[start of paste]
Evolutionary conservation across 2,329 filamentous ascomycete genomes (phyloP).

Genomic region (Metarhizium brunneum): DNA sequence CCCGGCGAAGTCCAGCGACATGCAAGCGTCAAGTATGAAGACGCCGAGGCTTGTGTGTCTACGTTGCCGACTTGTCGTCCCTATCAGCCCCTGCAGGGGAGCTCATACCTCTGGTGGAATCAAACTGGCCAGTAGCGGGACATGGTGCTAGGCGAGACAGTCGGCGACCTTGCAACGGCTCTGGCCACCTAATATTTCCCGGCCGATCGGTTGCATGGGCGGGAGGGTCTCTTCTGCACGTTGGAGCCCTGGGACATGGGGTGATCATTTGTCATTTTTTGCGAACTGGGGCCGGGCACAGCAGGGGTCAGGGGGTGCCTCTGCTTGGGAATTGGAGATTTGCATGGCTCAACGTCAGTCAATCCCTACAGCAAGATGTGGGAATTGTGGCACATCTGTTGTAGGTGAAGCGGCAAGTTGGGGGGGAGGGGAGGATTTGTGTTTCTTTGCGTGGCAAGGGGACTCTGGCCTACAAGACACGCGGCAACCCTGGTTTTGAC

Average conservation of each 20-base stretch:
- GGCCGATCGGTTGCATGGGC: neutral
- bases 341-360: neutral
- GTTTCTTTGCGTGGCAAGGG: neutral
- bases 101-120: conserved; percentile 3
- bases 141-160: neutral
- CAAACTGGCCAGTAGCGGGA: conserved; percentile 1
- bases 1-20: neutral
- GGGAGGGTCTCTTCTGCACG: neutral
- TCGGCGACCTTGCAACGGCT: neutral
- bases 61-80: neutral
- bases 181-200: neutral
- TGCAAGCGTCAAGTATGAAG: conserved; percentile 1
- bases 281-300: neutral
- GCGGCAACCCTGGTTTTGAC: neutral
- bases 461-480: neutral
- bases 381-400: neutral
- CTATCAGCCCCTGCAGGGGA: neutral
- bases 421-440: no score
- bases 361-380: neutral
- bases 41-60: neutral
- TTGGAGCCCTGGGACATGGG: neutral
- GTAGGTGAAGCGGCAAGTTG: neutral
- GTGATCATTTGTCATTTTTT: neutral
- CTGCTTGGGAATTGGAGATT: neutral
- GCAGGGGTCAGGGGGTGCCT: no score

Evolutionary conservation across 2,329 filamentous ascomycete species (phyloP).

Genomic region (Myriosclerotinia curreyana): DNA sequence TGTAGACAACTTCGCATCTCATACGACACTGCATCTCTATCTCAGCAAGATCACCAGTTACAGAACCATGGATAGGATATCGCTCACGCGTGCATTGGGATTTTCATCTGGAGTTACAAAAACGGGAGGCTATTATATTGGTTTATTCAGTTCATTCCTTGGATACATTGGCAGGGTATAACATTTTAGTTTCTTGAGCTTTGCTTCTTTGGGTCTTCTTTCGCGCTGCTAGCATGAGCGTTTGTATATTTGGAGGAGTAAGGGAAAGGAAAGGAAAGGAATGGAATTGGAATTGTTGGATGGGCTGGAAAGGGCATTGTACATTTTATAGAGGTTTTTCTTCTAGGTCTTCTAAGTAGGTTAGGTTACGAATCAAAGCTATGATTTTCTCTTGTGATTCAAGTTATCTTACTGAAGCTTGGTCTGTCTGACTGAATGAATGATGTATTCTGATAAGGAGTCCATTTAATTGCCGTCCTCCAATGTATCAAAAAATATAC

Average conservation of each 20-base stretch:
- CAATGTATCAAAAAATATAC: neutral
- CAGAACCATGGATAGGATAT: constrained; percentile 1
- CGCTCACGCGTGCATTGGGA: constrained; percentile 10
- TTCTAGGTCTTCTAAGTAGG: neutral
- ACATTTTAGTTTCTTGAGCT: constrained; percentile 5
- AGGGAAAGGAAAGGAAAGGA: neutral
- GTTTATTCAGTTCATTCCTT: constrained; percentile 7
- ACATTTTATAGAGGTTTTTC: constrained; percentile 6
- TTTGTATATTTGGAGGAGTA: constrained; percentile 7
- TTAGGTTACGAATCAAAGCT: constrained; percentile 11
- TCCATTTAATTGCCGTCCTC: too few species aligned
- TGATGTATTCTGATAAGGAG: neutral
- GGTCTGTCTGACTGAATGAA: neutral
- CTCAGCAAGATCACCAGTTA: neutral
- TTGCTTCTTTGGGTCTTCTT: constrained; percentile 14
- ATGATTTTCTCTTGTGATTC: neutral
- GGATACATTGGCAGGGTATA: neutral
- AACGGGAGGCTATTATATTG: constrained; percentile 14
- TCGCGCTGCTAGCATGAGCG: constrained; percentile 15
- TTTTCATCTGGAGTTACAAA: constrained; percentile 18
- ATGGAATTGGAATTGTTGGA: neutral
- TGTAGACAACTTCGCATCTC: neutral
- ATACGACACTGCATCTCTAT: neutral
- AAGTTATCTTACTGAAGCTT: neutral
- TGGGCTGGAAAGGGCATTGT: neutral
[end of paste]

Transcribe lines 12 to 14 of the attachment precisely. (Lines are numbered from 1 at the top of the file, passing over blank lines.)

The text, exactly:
- TCGGCGACCTTGCAACGGCT: neutral
- bases 61-80: neutral
- bases 181-200: neutral